Thursday, February 21, 2013

Insight on Why Gay Marriage is Threatening to Some Christians

New to the blog? Skip to the Highlight Reel.

To me, one of the great mysteries is why so many people feel "threatened" by similar-gender marriage.
I think I get why some people are skeeved by (male) homosexuality - frankly for the same reason I was before I tried it - the "ick" factor of imagining sexual acts themselves in the abstract before you have any idea what they actually feel like.
So there's the "ick" factor, and its close kin, rank homophobia. And that's probably 80-90% of it right there.

I listen to certain religious right commentators every day - one might say religiously. In particular Bryan Fischer and Tony Perkins. In part because I want to know what they're talking about - they drive so much of the political and social opposition to me just having a normal day - so I want to know what's coming next from them. But I also listen to them because I'm curious, and I really do struggle to understand how they see the world.

I start from the supposition that people usually try to tell the truth (to the degree it is apparent to them), and that people at their base nature are good-hearted. I want to believe that these rabidly anti-gay commentators are honestly representing their perspective. Very often people like Tony and Bryan get written off as being cynical, dishonest, hypocritical. But I don't think that's the case. I actually think that they are giving a full-throated defense of their deeply-held beliefs. We've certainly seen plenty of cases (Larry Craig, Ted Haggart, Eddie Long, George Rekers...) of vehemently anti-gay men who turned out to be turning tricks.
But I think there are also plenty of people, like Tony and Bryan, who aren't hypocritical - they're just critical.

So, that's the crux (so to speak) of the mystery for me - how could a man who is heterosexual to the core, who does not hate homosexuals, yet feels so threatened by homosexuality? So threatened that they can't let a week go by without railing against it on a nationally syndicated radio program.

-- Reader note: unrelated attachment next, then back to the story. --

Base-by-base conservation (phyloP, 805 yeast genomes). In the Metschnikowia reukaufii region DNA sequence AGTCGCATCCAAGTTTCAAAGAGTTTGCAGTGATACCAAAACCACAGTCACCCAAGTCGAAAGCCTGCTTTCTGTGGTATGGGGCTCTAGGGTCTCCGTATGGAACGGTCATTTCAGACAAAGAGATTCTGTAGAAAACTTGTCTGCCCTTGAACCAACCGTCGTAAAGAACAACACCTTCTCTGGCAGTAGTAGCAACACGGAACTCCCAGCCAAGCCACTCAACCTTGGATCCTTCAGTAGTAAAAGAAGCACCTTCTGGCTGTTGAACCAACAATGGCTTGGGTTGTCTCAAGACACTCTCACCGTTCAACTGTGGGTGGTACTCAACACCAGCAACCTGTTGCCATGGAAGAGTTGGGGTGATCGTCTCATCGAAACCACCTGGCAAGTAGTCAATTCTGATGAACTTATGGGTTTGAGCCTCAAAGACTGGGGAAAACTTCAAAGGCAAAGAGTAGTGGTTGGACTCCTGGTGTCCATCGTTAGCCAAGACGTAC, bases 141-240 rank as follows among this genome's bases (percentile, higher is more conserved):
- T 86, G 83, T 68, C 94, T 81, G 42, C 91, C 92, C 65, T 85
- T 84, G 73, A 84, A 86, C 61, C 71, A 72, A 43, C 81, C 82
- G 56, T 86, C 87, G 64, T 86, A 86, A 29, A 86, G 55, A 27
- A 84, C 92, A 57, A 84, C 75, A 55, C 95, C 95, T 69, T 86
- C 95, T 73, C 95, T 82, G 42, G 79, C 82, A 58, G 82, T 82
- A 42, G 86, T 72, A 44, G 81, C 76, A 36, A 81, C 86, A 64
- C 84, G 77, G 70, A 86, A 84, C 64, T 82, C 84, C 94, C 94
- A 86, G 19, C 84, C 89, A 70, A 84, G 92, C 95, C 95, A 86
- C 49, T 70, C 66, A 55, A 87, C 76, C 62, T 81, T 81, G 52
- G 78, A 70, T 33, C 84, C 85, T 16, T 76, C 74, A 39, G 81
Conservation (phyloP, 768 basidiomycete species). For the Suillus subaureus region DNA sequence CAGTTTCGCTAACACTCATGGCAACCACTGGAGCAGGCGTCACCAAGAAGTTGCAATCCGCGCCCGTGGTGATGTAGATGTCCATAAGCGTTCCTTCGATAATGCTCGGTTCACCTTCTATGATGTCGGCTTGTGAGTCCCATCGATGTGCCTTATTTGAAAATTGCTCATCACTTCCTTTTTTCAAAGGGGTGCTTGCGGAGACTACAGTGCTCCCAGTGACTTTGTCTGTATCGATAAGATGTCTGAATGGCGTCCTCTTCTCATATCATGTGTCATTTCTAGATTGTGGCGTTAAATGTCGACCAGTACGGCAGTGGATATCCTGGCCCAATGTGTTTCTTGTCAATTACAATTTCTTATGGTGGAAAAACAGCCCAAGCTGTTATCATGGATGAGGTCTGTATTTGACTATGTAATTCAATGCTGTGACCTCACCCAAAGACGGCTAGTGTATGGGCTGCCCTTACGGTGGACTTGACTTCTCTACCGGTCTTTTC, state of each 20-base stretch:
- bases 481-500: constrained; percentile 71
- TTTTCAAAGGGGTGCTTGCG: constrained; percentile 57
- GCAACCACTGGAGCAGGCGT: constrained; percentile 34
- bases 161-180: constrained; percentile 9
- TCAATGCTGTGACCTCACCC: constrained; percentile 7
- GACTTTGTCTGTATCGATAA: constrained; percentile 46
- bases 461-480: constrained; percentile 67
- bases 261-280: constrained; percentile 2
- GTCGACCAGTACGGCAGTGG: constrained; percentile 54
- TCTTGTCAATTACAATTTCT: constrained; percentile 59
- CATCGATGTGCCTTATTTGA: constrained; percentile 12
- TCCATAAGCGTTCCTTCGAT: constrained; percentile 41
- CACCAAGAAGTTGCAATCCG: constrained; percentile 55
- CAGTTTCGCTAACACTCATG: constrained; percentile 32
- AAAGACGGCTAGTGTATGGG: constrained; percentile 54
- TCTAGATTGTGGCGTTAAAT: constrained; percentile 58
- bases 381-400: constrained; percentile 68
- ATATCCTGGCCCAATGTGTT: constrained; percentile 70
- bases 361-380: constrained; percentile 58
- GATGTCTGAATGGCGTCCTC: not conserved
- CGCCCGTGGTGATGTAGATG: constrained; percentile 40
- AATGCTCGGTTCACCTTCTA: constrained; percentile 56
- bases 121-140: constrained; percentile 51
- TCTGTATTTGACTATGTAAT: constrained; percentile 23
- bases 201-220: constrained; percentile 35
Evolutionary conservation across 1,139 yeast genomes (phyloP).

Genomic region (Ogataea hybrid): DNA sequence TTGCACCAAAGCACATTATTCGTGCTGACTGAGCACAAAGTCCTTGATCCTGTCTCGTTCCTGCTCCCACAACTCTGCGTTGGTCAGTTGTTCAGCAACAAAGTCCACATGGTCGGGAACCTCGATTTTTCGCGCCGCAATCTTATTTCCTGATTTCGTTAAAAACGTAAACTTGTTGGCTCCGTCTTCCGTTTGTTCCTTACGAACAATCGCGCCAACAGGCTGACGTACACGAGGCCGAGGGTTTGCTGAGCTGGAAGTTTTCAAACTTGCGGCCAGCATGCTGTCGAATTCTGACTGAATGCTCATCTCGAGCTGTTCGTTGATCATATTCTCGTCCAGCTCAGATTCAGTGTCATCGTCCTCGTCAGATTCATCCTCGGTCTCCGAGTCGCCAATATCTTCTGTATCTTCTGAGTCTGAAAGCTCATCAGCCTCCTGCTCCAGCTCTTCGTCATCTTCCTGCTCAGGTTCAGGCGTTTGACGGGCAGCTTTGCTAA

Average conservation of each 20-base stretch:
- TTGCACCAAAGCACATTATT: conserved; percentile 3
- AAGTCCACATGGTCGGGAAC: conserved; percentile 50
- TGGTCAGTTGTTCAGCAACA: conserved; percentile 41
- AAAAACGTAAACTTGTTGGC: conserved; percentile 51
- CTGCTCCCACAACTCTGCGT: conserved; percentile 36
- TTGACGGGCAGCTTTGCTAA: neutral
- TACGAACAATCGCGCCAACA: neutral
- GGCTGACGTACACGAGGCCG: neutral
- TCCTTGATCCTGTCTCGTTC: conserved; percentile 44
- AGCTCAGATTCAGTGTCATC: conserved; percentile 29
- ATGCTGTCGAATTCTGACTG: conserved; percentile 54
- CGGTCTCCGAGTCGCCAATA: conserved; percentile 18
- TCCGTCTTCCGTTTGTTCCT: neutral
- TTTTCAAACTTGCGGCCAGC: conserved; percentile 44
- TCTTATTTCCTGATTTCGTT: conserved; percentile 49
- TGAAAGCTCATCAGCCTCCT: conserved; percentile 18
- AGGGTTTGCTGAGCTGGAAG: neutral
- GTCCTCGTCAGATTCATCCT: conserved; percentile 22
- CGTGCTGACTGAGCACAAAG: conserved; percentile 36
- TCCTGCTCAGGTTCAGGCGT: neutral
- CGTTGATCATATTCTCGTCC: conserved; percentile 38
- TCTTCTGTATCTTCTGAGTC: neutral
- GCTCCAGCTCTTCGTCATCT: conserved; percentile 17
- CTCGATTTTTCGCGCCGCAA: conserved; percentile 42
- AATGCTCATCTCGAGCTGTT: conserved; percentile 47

I finally had an insight about that. Unlike my assumption that people are basically good, and want to tell the truth, a key belief for many Christians is that we are born with a sinful nature, that without the restraints of morality, without the constraints of vows and pledges, we would naturally sin in any and potentially every way. In other words, without their faith and adherence to religious principles and practices, they would be unable to help themselves, and it would only be a matter of time before they finally got around to sinning in a homosexual fashion.

I know that sounds simple, and I can't believe it took me so long to figure it out. I have vague memories of a ninth grade teacher trying to explain "original sin" to me. It sounded like the weirdest work-around. In a lot of ways, listening to these guys is like being in a dream where you understand all the words someone is saying, but the meaning is absent. Except that I think I understand what they mean, but what they are really saying escapes me.

I'll keep listening - so you don't have to.